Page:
References

  • [1] Anonymous (2017-11)(Website) External Links: Link Cited by: 1st item.
  • [2] Anonymous (2017) IEEE standard for system, software, and hardware verification and validation. IEEE Std 1012-2016 (Revision of IEEE Std 1012-2012/ Incorporates IEEE Std 1012-2016/Cor1-2017) (), pp. 1–260. Cited by: 2nd item.
  • [3] E. Balestrieri, L. De Vito, F. Lamonaca, F. Picariello, S. Rapuano, and I. Tudosa (2019-01) Research challenges in measurement for internet of things systems. ACTA IMEKO 7, pp. 82. External Links: Document Cited by: §I-A.
  • [4] W. Cui, V. Paxson, N. Weaver, and R. Katz (2006-02) Protocol-independent adaptive replay of application dialog. In 13th Annual Network and Distributed System Security Symposium (NDSS), , pp. 27–27. Cited by: §I-B5.
  • [5] M. Dischinger, M. Marcon, S. Guha, K. Gummadi, R. Mahajan, and S. Saroiu (2010-Apr.) Glasnost: enabling end users to detect traffic differentiation. In 7th USENIX Conf. Networked Systems Design and Implementation, Vol. , pp. 27–27. External Links: Document, ISSN Cited by: §I-B1, §I.
  • [6] M. Dischinger, A. Mislove, A. Haeberlen, and K. P. Gummadi (2008-Oct.) Detecting bittorrent blocking. In Proceedings of the 8th ACM SIGCOMM Conference on Internet Measurement, pp. 3–8. Cited by: §I-B1.
  • [7] Z. Hu, L. Zhu, J. Heidemann, A. Mankin, D. Wessels, and P. Hoffman (2018-08) The Transport Layer Security (TLS) Protocol Version 1.3. RFC Technical Report 7858, IETF, IETF. Note: Internet Requests for Comments External Links: ISSN 2070-1721, Link Cited by: §I-B3.
  • [8] J. Iyengar and M. Thomson (2020-08)(Website) External Links: Link Cited by: §II-F.
  • [9] T. Joe, L. Eliot, M. Allison, K. Markku, O. Kumiko, S. Martin, E. Lars, M. Alexey, E. Wes, Z. Alexander, T. Brian, I. Jana, M. Allison, T. Michael, K. Eddie, and N. Yoshifumi (2020-Sept)(Website) External Links: Link Cited by: §II-G.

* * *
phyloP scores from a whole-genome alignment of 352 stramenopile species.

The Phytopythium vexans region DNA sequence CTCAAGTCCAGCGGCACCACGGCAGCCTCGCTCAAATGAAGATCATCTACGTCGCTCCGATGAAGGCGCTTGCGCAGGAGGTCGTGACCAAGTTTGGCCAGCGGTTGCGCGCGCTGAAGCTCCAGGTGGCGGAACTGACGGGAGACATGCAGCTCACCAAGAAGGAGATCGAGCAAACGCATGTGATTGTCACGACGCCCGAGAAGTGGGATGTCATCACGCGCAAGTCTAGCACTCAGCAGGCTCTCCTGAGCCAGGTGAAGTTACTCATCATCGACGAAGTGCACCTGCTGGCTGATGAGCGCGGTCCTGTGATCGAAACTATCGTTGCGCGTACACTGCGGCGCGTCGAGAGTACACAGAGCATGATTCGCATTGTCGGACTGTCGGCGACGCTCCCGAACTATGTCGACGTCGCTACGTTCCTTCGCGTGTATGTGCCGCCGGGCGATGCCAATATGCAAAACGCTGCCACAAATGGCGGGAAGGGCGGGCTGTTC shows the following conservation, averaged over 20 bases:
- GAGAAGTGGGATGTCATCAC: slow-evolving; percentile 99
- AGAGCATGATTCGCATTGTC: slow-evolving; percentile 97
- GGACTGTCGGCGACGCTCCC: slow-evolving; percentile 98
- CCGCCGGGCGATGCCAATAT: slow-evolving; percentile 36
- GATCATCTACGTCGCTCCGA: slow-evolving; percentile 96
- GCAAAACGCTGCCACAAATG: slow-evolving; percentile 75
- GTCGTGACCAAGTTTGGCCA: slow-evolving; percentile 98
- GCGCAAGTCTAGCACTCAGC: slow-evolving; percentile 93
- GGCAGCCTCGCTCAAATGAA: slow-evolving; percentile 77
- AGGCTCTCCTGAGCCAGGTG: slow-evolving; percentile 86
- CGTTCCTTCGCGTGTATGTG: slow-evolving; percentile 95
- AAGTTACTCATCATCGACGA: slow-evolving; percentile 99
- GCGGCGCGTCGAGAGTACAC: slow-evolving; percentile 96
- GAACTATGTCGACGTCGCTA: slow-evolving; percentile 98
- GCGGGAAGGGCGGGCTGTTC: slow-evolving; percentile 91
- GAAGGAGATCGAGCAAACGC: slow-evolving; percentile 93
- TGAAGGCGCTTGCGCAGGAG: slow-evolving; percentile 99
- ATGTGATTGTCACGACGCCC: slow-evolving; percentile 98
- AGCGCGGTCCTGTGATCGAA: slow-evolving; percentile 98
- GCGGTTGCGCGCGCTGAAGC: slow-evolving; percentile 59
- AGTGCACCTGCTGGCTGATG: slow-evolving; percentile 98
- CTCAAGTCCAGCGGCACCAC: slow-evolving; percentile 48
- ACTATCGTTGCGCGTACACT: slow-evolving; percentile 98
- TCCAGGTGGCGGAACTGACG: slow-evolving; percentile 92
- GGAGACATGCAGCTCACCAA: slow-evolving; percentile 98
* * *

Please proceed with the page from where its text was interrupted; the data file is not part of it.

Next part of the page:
• [10] P. Kanuparthy and C. Dovrolis (2011-11) ShaperProbe: end-to-end detection of isp traffic shaping using active methods. In Proceedings of the 2011 ACM SIGCOMM Conference on Internet Measurement Conference, pp. 473–482. Cited by: §I-B1.
  • [11] E. Karoly (2000-02)(Website) External Links: Link Cited by: §I-A.
  • [12] V. S. Khandkar and M. K. Hanawal (2020) Detection of traffic discrimination in the internet. In 2020 International Conference on COMmunication Systems NETworkS (COMSNETS), Vol. , pp. 677–679. Cited by: §I-B1.
  • [13] F. Li, A. A. Niaki, D. Choffnes, P. Gill, and A. Mislove (2019) A large-scale analysis of deployed traffic differentiation practices. In Proceedings of the ACM Special Interest Group on Data Communication, SIGCOMM ’19, New York, NY, USA, pp. 130–144. External Links: ISBN 9781450359566, Link, Document Cited by: §IV-A2.
  • [14] G. Lu, Y. Chen, S. Birrer, F. E. Bustamante, C. Y. Cheung, and X. Li (2007) End-to-end inference of router packet forwarding priority. In IEEE INFOCOM 2007 - 26th IEEE International Conference on Computer Communications, Vol. , pp. 1784–1792. Cited by: §I-B1.
  • [15] R. Mahajan, M. Zhang, L. Poole, and V. Pai (2008) Uncovering performance differences among backbone isps with netdiff. In Proceedings of the 5th USENIX Symposium on Networked Systems Design and Implementation, pp. 205–218. Cited by: §I-B1.